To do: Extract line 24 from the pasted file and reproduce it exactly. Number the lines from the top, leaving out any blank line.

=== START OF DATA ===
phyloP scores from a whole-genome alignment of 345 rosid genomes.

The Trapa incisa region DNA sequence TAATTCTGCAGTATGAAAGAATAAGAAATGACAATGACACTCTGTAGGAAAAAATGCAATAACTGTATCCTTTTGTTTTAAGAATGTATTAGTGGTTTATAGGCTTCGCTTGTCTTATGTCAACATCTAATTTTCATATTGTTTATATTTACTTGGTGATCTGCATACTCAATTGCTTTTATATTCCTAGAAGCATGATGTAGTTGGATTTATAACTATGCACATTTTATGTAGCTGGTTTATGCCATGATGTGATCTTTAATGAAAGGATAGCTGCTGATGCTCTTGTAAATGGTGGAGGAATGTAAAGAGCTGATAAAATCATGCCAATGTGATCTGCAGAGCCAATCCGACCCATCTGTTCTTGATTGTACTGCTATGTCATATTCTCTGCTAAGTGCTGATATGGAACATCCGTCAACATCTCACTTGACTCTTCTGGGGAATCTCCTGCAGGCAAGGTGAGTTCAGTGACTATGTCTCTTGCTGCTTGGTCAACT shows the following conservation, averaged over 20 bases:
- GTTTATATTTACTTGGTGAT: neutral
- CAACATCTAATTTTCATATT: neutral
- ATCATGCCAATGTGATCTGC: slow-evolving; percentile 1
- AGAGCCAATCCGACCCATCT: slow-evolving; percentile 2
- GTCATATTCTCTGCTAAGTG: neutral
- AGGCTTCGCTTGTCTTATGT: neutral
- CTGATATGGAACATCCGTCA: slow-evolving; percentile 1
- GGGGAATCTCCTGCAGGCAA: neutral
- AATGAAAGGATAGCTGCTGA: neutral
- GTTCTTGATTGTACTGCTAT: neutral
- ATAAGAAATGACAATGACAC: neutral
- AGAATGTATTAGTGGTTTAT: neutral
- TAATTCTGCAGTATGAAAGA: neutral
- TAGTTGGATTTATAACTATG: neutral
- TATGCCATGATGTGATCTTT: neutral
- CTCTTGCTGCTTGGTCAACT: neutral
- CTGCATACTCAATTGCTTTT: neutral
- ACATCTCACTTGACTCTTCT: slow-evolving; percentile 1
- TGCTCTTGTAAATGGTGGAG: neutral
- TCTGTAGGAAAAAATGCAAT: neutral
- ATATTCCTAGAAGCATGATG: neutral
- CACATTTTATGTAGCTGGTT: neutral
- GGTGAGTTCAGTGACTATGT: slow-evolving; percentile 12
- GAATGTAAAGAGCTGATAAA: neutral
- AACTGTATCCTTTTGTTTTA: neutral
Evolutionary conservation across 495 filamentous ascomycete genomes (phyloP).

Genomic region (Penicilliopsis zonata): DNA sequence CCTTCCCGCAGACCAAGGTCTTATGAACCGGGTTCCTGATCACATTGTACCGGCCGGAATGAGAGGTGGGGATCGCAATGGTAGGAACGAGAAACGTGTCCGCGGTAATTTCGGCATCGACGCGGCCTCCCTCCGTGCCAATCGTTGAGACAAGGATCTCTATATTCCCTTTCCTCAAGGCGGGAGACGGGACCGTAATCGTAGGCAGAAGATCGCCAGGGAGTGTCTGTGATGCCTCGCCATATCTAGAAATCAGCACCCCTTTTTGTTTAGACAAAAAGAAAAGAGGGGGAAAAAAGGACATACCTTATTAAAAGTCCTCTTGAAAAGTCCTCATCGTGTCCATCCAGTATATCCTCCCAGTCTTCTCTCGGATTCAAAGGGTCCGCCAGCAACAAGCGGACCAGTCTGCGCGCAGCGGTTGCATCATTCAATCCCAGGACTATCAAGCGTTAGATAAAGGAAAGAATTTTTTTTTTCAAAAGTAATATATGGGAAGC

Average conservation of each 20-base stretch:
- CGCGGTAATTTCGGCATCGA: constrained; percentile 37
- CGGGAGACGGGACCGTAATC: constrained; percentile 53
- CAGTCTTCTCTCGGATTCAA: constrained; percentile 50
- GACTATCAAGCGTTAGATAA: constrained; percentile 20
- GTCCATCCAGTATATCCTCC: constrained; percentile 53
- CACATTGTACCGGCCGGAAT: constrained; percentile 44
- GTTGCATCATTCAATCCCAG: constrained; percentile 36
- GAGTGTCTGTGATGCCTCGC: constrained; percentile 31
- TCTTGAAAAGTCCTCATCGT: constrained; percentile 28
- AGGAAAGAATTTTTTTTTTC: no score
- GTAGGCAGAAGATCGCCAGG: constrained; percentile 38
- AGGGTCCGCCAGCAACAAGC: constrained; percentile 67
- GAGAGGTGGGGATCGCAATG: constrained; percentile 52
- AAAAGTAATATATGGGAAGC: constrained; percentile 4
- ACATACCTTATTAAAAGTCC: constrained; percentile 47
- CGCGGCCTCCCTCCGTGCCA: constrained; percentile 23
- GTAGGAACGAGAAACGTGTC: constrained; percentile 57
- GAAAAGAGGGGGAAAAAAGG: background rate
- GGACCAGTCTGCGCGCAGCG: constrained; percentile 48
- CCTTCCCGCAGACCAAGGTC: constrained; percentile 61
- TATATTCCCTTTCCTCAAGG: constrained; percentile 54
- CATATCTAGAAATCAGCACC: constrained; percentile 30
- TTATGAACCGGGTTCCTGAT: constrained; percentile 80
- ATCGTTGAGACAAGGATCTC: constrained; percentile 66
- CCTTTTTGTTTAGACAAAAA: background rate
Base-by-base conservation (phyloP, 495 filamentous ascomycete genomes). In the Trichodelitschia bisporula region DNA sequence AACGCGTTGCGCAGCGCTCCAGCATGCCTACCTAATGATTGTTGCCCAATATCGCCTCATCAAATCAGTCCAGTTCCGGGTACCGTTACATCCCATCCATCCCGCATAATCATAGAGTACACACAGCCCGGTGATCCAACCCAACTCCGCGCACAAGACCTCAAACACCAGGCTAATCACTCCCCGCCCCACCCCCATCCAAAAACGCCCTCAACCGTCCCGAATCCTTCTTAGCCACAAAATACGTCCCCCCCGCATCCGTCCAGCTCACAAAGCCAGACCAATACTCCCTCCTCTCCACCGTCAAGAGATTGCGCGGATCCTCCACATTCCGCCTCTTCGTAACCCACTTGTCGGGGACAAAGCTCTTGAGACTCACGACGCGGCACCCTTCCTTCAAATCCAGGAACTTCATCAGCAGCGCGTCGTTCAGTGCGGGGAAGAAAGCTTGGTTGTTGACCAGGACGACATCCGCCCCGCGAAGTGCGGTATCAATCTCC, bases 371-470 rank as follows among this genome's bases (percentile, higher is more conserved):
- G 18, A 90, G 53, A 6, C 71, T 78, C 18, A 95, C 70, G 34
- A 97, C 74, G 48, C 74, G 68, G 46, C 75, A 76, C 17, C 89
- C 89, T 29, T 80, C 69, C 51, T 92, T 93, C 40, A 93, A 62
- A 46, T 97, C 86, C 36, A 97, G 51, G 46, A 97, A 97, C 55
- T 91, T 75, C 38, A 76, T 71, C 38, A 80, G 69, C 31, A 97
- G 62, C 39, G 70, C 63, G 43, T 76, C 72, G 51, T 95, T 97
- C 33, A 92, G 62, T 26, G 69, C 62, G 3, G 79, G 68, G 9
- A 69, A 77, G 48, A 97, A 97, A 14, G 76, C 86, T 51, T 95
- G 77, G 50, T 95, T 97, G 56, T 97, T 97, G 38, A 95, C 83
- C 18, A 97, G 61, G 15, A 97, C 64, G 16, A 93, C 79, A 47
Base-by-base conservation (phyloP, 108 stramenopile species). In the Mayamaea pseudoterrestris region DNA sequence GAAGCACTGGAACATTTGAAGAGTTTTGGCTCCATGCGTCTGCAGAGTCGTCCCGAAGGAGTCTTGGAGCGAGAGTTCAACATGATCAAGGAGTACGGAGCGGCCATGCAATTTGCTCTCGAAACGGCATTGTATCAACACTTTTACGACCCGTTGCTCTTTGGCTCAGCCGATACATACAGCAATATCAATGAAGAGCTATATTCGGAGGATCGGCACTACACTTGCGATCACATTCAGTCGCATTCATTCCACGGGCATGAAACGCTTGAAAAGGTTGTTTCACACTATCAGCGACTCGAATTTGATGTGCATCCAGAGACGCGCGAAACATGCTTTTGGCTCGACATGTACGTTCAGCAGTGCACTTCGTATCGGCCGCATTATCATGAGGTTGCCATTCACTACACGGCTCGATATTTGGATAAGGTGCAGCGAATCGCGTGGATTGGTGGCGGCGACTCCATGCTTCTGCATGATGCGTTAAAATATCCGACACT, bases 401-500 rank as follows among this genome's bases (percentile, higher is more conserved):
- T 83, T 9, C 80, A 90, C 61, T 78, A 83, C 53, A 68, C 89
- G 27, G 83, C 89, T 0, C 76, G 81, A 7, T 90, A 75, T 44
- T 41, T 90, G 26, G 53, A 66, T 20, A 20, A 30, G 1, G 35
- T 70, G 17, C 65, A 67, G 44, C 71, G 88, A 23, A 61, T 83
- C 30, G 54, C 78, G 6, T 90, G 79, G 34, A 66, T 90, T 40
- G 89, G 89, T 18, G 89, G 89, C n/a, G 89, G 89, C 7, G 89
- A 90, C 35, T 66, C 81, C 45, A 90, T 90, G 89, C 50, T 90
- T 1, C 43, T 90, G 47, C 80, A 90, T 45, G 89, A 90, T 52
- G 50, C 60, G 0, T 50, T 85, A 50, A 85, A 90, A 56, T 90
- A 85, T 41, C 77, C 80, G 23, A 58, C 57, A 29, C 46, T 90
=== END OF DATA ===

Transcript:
- CACATTTTATGTAGCTGGTT: neutral